The Washington PostDemocracy Dies in Darkness

The world’s newest country is already on the brink of civil war. Here’s how it happened.

Displaced civilians take shelter at the United Nations mission in South Sudan. (Tony Karumba/AFP/Getty Images)

It was considered one of the world's great successes when, on July 9, 2011, South Sudan became an independent nation. After many unhappy years as a region of Sudan, the new country declared its independence with crucial support from the outside world, particularly the United States.

Now, less than two and a half years later, South Sudan appears to be on the verge of a potential civil war. Since an alleged coup attempt Dec. 15 (it probably wasn't really a coup), fighting between rebels and government forces has killed at least 500, injured four U.S. troops and left entire cities disputed. As of this writing, the South Sudan army says it's preparing to attack rebel groups who've taken control of oil-producing regions. How did this happen?

The roots of South Sudan's conflict extend back much further than the country's 2011 independence. And, while all internal conflicts are complicated, this one is especially so. But you might say that, in the most general terms, there are three big forces driving the conflict: (1) South Sudan is very poor and underdeveloped, and resource scarcity tends to fracture politics and exacerbate ethnic conflict; (2) The same forces that helped South Sudan win independence -- militias, strongly felt tribal identities -- also set it up for today's conflict; (3) More narrowly, the country's president had fired the vice president, starting a political dispute that may have been the match to South Sudan's tinderbox.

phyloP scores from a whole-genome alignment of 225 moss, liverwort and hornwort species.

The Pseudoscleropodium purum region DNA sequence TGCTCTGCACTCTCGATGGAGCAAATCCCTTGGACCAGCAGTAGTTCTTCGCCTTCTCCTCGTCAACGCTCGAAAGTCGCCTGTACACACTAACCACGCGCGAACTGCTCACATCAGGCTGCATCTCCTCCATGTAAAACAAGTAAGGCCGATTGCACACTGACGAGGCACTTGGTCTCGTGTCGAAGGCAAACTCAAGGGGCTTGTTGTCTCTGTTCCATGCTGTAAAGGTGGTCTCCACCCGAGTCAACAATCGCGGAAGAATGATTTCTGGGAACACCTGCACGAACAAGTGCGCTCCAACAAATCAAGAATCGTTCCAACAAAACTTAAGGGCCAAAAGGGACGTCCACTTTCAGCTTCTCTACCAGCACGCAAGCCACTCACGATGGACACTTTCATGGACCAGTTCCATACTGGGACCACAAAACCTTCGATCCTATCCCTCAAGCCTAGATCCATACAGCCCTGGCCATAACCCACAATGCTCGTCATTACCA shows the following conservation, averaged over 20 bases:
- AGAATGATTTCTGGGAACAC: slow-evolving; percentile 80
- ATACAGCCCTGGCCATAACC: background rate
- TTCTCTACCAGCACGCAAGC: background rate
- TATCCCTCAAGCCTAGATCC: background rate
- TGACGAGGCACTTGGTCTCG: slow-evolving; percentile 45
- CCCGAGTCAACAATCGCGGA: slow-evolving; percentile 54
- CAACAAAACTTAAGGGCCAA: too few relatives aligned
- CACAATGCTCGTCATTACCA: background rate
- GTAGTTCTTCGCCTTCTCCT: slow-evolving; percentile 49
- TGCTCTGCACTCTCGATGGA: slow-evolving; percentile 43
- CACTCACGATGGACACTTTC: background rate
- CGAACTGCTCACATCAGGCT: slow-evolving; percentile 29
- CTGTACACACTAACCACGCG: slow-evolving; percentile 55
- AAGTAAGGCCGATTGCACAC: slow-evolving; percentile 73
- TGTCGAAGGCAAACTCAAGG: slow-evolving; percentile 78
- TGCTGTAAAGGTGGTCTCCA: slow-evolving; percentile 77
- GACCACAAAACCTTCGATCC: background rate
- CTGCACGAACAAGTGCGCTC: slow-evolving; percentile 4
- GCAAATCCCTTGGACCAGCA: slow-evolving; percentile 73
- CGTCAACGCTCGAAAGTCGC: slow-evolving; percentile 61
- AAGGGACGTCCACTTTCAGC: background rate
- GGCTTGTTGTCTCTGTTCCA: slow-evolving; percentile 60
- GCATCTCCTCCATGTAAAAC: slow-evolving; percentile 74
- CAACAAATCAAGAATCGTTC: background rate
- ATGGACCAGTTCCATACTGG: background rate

Let's go through those one by one.

1. South Sudan's poverty exacerbates its ethnic divides.

To be clear, it's not that being poor in itself makes a country prone to conflict: the problem is when resources are scarce and there isn't a good system for distributing them. That forces people to compete for resources. And that competition can cause social divides to widen. In South Sudan's case, the divides are ethnic. Or rather, they began as ethnic and have since become political.

South Sudan is especially susceptible to this problem because its economy is a very unlucky mix of poor people, a poor state and rich resources. South Sudan's GDP per capita is about $1,000, one of the lowest in the world. Its infrastructure is practically nonexistent, with only a few dozen miles of paved road across a nation the size of Texas. But the country has an awful lot of oil. That means that South Sudan is poor in ways that make people more likely to compete for resources, because individuals don't have very much, but the country is also rich in ways that make people more likely to compete, in this case for control over the oil.

This has created some very fertile economic conditions for internal conflict. But it gets worse.

2. The country's path to independence was also a path to internal conflict.

The decades before South Sudan's independence are complicated but, in the simplest terms, it was defined by a half-century of fighting between the politically dominant, ethnically Arab north and the politically weaker, ethnically sub-Saharan south. Rebel groups in the south wanted more autonomy from the north. They had to fight very hard to get it (although they owe a lot to the north, which behaved so terribly that it galvanized world opinion in favor of the south).

The thing, though, is that South Sudan is actually pretty ethnically diverse. South Sudan, like a number of other countries in sub-Saharan Africa and particularly this region of it, is articulated by borders that have very little to do with the actual people there. The earlier, unified version of Sudan had been carved out, in part, by European and especially British colonialism. The long-running conflict between the country's north and its south was, like many wars in post-colonial Africa, partly a consequence of European cartographers having forced disparate groups into artificial borders. Splitting Sudan in two helped to ease the tension created by these borders but didn't solve it. The southern ethnic groups had been united by a common enemy -- the north -- but that's no longer bringing them together.